Research Paper

Some notes on Research Craft
Templates for Research Papers

Research Paper: The goal here is to hone your research and paper-writing skills. You will research and submit to e–Learning a clearly written, well–researched conference-ready paper of around 4,000 to 5,000 words on a topic related to literary journalism. You may choose a topic of particular interest to you, but it must be related to our focus in this course.

There is a list of research ideas at the bottom of this post, but certainly don't limit yourself to this list.
The paper should explore an important question that contributes to knowledge and should be original research and not duplicate what has been done in the past.
It should be written according the the style and standards of a recognized guide –– for example Chicago Manual of Style or APA.

For an objective-as-possible explanation of grading criteria see the Grading Guidelines link: General Grading Criteria for Research and Analysis  Papers  Briefly, however, a paper that offers simple description only would get a C at most. Description along with analysis reflecting deep thinking on your part would garner a B.  An A on your paper would require excellent writng, editing, and organization, and an explication that leads to a synthesis of your analysis in which you make a solid argument about the implications of your  research and how it adds to the body of knowledge.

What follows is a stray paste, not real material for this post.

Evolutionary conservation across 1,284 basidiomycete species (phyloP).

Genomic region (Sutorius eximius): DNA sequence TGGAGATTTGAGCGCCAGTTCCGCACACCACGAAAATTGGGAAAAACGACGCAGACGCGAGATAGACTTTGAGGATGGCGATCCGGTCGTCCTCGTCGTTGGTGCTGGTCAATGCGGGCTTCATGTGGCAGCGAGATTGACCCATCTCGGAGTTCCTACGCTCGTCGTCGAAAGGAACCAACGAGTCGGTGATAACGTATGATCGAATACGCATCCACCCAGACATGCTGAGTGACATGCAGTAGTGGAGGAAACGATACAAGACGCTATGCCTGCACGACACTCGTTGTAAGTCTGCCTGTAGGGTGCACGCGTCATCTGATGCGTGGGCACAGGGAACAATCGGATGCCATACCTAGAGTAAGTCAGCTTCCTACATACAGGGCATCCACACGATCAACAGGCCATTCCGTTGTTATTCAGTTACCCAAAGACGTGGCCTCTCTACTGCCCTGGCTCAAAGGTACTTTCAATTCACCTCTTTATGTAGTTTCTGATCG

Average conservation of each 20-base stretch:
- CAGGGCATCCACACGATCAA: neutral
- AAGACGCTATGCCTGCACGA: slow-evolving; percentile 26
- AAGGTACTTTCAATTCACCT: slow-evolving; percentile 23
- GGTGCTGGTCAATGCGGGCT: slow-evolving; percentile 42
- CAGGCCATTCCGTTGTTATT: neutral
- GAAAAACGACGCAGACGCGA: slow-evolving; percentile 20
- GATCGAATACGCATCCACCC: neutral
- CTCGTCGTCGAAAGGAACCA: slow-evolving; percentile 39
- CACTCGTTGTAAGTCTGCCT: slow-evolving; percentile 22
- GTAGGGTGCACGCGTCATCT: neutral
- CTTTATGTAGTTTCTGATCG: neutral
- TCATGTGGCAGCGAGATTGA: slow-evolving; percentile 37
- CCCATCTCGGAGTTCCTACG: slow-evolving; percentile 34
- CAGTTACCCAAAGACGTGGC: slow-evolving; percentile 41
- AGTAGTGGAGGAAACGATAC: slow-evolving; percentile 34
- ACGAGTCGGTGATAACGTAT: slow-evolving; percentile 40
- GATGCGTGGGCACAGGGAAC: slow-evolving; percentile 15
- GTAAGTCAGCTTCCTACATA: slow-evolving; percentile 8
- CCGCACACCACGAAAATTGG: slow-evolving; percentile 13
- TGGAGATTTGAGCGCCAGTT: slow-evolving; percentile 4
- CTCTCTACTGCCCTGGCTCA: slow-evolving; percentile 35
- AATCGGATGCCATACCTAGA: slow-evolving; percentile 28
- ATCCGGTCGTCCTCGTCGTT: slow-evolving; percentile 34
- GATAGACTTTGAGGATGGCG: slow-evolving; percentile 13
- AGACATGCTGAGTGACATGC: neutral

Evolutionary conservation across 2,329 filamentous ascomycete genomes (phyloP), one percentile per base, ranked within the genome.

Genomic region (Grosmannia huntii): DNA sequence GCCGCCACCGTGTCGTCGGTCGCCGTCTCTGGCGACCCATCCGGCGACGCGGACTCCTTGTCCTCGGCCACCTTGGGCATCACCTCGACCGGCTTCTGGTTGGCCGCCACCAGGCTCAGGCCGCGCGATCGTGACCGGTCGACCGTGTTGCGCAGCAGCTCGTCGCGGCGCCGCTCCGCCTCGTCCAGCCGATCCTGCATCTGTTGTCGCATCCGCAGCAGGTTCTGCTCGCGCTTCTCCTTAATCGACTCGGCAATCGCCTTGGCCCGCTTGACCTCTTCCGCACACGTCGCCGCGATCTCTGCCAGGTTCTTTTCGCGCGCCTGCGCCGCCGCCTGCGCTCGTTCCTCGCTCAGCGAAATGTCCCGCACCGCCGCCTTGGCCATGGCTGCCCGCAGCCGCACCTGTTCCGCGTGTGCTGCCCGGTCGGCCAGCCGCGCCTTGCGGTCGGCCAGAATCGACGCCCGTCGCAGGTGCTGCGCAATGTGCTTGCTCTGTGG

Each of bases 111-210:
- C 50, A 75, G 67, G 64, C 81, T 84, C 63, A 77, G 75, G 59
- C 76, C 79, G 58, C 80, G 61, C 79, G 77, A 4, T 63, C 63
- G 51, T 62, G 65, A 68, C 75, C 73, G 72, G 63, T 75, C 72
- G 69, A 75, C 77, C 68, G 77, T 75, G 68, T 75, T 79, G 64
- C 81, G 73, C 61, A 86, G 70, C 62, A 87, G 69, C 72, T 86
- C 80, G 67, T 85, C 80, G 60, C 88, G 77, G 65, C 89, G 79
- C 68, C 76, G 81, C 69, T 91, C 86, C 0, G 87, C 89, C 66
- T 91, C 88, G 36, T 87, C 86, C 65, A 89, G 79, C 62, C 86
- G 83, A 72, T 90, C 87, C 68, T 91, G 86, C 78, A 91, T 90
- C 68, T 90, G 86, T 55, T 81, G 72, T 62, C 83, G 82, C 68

As a template about how you should organize a research paper, I find students gain much from looking at papers done in the past. An excellent place to find such papers is the AEJMC Conference Paper archive at  Note: The search function requires parens  around a phrase.
Another good resource for how  to write such papers and for researching your topic is Google Scholar. For example, check out this search for "literary journalism" – but you certainly would not limit yourself to just these search terms.

In general, your research paper should be organized thusly:
  • An introduction that outlines the study, lists your research question or questions and then argues why this study is important.
  • As part of your introduction, you should offer a review of the relevant literature that has been done on your subject. Your literature review sets up the context of your study in relation to earlier research and is the ground from which your research question or questions come.
  • You then explain the methodology and procedures you used to gather your data. This should be explained well enough that another researcher could replicate the study.
  • This is followed by a results section that explains what you found.
  • The paper then ends with a discussion and argument about what your results show and what further research still needs to be done.
Deadlines for Five Stages of Writing Research Paper:

1. Research Paper Proposal with short annotated bibliography for research paper. File as post to your blog by Monday of Week 4. Slug this Paper Proposal. Graded on 100–point scale. Bring a copy to class.
2. Rough outline and updated annotated bibliography. File as post to your blog by 1 p.m. Monday of Week 8. Slug this Research Outline. Graded on 100–point scale. Bring copies for class. 
3. Rough draft of paper. File as Word document to e–Learning by 1 p.m. Monday of Week 11. Graded on 100-point scale. Slug this Research Draft. Bring double-sided, single-spaced copies to class.